Saturday, July 12, 2014

Dreaming for Freud A Novel by Sheila Kohler

Dreaming for Freud: A Novel.  Sheila Kohler. Viking: Penguin Group (USA). May 2014. 256 pp.  ISBN#: 9780143125198.

Sigmund Freud began his practice of psychoanalysis with few patients and none who stayed long enough for him to believe he had completed a cure for their psychological problems.  This is his story (because it is fiction) which the author has him writing as an account.  It will contain everything about the famous patient, Dora, whom he treated.  This was a patient who was rich, pampered, and defying her parents and anyone who encountered her.  The reader will immediately recognize that the relationship between Freud and her was more fraught with trouble from the start!

The entire account is questionable in one sense because of Freud’s expression before he begins writing, stating it will be his act of possession, his payback (paraphrased) or price to be paid for her leaving his treatment without permission and in clear violation of his therapeutic recommendation.  With such a statement, the reader might question how valid and reliable can be from a scientific point of view, but the reader becomes so quickly engaged in the account that one forgets the initial, questionable reflections so clearly indicative of powerful transference and counter-transference.

Dora when she begins treatment is 18 years old and Freud diagnoses her as an hysteric.  The interaction is fascinating, revealing as much about the early 1900s in Vienna.  Freud is a new therapist yearning for the approval of the psychology community of professionals and yet he is still building his theory through what he observes in his practice, especially with Dora.  At first she tries to manipulate him with lies and with her assertions that her father has ulterior motives for mandating this therapy, but gradually the reader discovers a hint of her true motives.  These stunningly vivid scenes keep the reading enthralled and one is able to enter the doctor’s mind and feelings as he carefully responds or is silent at the appropriate moments.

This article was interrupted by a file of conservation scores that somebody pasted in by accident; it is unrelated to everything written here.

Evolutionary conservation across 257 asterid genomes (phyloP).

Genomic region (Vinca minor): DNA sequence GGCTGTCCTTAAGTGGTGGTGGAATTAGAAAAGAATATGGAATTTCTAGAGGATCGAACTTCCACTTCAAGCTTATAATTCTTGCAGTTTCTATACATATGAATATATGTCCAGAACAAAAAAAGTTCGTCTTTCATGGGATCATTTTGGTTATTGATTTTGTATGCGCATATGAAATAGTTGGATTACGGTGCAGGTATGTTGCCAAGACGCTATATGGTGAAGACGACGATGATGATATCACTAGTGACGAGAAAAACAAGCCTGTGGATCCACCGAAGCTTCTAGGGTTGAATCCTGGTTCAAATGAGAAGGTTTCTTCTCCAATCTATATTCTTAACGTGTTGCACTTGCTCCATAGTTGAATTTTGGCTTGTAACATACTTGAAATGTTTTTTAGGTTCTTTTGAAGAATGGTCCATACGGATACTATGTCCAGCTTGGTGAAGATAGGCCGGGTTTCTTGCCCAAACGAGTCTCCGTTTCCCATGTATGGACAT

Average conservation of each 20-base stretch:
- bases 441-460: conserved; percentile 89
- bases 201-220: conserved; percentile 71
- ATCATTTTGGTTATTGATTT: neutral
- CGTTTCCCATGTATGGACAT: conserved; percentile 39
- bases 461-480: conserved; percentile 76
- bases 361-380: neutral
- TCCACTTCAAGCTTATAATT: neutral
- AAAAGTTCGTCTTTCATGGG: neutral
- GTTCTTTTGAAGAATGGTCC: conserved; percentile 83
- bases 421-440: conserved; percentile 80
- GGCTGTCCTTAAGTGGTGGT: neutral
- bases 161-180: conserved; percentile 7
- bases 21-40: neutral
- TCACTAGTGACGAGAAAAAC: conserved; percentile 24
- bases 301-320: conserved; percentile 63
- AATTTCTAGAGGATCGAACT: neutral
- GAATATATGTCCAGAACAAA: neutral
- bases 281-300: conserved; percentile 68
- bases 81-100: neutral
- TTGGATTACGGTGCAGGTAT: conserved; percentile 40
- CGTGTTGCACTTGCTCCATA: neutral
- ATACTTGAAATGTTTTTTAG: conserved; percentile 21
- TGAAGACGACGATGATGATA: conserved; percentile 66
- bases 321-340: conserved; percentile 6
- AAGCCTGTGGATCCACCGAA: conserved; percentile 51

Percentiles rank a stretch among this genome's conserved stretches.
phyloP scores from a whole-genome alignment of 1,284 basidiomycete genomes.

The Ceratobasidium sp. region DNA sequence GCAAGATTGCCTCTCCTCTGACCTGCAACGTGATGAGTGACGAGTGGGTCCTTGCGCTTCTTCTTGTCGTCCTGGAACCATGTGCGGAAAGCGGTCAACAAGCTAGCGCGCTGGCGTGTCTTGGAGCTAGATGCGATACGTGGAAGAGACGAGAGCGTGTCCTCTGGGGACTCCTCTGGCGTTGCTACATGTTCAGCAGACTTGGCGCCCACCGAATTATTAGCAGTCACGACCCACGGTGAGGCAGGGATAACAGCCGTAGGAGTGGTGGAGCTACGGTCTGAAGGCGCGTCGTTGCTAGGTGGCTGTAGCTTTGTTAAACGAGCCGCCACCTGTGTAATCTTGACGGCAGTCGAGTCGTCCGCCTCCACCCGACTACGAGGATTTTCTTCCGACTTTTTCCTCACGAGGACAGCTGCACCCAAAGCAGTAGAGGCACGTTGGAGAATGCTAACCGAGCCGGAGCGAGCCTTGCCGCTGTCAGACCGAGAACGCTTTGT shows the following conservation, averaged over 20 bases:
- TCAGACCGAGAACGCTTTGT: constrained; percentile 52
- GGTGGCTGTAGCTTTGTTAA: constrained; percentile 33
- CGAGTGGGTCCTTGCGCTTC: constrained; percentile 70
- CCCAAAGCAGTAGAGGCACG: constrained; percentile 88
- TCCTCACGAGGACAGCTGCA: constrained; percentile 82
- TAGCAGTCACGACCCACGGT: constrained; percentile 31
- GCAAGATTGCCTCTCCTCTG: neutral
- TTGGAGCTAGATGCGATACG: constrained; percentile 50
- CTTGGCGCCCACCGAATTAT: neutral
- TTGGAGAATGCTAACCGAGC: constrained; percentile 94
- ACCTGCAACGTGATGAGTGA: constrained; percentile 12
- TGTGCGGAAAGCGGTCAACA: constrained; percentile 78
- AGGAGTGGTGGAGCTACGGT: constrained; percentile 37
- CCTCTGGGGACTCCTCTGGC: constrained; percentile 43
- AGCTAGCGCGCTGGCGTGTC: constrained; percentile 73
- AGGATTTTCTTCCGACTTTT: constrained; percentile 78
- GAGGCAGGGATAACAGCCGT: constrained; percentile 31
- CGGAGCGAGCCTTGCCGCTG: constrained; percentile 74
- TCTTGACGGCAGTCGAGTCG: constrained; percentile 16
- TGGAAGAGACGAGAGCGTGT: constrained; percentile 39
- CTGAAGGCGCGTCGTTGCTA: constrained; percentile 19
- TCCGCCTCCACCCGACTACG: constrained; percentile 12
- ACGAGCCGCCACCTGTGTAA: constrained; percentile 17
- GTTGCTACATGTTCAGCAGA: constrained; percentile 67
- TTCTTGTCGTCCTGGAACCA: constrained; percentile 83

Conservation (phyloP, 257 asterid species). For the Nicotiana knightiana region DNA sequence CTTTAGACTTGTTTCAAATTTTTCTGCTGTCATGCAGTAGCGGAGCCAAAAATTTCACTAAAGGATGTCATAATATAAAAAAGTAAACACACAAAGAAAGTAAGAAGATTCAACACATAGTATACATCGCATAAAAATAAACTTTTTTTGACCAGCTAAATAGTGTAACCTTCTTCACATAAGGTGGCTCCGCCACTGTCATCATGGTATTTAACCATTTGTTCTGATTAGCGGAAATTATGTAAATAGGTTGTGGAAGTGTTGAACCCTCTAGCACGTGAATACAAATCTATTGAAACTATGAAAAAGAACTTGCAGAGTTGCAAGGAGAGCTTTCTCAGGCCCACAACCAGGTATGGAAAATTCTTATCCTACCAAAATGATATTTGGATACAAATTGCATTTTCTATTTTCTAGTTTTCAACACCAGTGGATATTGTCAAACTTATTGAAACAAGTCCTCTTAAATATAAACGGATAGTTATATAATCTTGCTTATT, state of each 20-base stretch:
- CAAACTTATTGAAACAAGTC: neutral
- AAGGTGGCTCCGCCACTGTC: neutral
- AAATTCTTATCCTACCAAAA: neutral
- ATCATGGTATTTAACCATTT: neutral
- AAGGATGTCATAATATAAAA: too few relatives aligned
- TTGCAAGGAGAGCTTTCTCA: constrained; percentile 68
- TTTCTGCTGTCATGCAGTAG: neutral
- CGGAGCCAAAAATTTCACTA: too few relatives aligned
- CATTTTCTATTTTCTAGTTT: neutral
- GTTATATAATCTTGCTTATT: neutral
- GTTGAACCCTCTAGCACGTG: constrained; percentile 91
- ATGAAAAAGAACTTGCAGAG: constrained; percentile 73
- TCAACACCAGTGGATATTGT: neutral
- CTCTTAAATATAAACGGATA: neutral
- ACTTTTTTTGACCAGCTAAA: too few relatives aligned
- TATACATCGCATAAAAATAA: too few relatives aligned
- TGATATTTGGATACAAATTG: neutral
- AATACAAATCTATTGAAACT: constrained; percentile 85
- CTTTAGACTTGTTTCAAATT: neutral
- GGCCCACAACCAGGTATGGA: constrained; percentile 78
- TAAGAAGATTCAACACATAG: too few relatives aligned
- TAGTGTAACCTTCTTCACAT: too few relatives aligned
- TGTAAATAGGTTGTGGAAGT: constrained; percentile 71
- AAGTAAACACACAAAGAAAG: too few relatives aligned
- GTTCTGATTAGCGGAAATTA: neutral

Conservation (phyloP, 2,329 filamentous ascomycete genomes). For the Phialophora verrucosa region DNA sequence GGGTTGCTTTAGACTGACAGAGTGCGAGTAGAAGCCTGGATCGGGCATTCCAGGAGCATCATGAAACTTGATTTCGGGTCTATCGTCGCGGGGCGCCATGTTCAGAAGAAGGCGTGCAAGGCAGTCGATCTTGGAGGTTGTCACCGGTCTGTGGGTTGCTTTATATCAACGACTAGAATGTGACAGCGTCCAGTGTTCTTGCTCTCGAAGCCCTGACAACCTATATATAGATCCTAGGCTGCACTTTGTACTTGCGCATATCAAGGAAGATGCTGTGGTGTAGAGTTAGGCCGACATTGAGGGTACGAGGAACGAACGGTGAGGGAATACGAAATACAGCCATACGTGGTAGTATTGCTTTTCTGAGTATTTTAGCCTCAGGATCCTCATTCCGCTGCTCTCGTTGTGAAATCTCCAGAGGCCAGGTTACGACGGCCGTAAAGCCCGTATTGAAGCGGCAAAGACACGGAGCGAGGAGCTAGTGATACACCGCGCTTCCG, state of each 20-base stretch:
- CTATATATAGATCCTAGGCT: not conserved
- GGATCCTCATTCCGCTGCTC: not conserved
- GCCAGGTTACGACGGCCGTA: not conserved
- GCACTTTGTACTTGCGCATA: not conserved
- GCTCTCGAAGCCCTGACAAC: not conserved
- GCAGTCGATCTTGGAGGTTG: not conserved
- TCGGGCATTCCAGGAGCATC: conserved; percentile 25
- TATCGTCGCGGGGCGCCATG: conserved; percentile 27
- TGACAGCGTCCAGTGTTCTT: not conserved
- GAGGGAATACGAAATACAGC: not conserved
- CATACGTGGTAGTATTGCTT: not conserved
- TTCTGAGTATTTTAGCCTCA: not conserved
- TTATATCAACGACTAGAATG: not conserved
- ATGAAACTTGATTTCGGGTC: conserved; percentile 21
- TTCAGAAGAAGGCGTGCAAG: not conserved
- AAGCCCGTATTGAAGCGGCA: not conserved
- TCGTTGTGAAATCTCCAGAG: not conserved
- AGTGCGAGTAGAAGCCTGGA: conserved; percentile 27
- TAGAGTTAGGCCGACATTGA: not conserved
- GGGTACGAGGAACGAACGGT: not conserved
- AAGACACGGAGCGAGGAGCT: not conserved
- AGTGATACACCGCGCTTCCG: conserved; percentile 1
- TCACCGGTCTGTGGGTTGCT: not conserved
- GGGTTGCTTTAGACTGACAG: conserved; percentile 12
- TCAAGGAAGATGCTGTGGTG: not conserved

For believers of Freud’s psychoanalytic method of treatment, this novel will be enthralling; for others less familiar with the particularities of this type of psychoanalytic treatment, it will be a fascinating story and education in one phase of Freud’s life and work.  Nicely done, Ms. Kohler!

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